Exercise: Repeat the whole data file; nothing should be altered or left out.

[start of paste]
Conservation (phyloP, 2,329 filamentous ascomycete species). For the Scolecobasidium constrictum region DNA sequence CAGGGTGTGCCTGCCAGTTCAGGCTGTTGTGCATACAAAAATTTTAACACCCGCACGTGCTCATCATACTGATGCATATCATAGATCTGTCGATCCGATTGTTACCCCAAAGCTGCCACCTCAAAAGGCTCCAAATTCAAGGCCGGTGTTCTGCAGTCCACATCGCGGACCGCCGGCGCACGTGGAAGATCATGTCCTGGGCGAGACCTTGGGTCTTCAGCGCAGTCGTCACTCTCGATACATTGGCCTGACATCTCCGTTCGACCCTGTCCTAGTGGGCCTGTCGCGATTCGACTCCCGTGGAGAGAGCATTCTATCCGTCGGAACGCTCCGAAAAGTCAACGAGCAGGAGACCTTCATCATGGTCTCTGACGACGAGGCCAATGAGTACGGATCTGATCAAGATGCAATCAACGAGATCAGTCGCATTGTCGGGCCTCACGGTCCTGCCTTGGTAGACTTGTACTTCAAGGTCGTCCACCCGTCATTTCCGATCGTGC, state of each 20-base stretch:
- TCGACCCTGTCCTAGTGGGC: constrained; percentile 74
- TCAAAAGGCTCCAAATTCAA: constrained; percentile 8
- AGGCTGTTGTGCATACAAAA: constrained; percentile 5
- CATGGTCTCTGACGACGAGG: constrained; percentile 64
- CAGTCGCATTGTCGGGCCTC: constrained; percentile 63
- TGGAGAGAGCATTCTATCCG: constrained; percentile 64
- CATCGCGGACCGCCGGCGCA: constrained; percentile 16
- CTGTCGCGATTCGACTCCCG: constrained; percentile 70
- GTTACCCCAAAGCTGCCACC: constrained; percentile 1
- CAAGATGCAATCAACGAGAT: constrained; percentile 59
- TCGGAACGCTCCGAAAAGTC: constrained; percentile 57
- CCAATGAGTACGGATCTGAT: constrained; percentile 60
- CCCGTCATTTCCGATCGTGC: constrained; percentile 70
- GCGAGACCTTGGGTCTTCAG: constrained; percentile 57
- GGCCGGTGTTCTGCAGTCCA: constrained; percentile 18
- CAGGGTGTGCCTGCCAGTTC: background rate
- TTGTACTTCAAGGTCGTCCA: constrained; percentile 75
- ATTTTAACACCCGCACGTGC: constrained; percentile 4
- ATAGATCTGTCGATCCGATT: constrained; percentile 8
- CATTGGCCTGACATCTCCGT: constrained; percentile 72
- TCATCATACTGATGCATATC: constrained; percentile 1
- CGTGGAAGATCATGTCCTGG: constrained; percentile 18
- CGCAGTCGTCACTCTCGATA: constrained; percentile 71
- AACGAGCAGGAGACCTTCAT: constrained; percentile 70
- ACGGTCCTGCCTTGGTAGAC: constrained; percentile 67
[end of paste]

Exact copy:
Conservation (phyloP, 2,329 filamentous ascomycete species). For the Scolecobasidium constrictum region DNA sequence CAGGGTGTGCCTGCCAGTTCAGGCTGTTGTGCATACAAAAATTTTAACACCCGCACGTGCTCATCATACTGATGCATATCATAGATCTGTCGATCCGATTGTTACCCCAAAGCTGCCACCTCAAAAGGCTCCAAATTCAAGGCCGGTGTTCTGCAGTCCACATCGCGGACCGCCGGCGCACGTGGAAGATCATGTCCTGGGCGAGACCTTGGGTCTTCAGCGCAGTCGTCACTCTCGATACATTGGCCTGACATCTCCGTTCGACCCTGTCCTAGTGGGCCTGTCGCGATTCGACTCCCGTGGAGAGAGCATTCTATCCGTCGGAACGCTCCGAAAAGTCAACGAGCAGGAGACCTTCATCATGGTCTCTGACGACGAGGCCAATGAGTACGGATCTGATCAAGATGCAATCAACGAGATCAGTCGCATTGTCGGGCCTCACGGTCCTGCCTTGGTAGACTTGTACTTCAAGGTCGTCCACCCGTCATTTCCGATCGTGC, state of each 20-base stretch:
- TCGACCCTGTCCTAGTGGGC: constrained; percentile 74
- TCAAAAGGCTCCAAATTCAA: constrained; percentile 8
- AGGCTGTTGTGCATACAAAA: constrained; percentile 5
- CATGGTCTCTGACGACGAGG: constrained; percentile 64
- CAGTCGCATTGTCGGGCCTC: constrained; percentile 63
- TGGAGAGAGCATTCTATCCG: constrained; percentile 64
- CATCGCGGACCGCCGGCGCA: constrained; percentile 16
- CTGTCGCGATTCGACTCCCG: constrained; percentile 70
- GTTACCCCAAAGCTGCCACC: constrained; percentile 1
- CAAGATGCAATCAACGAGAT: constrained; percentile 59
- TCGGAACGCTCCGAAAAGTC: constrained; percentile 57
- CCAATGAGTACGGATCTGAT: constrained; percentile 60
- CCCGTCATTTCCGATCGTGC: constrained; percentile 70
- GCGAGACCTTGGGTCTTCAG: constrained; percentile 57
- GGCCGGTGTTCTGCAGTCCA: constrained; percentile 18
- CAGGGTGTGCCTGCCAGTTC: background rate
- TTGTACTTCAAGGTCGTCCA: constrained; percentile 75
- ATTTTAACACCCGCACGTGC: constrained; percentile 4
- ATAGATCTGTCGATCCGATT: constrained; percentile 8
- CATTGGCCTGACATCTCCGT: constrained; percentile 72
- TCATCATACTGATGCATATC: constrained; percentile 1
- CGTGGAAGATCATGTCCTGG: constrained; percentile 18
- CGCAGTCGTCACTCTCGATA: constrained; percentile 71
- AACGAGCAGGAGACCTTCAT: constrained; percentile 70
- ACGGTCCTGCCTTGGTAGAC: constrained; percentile 67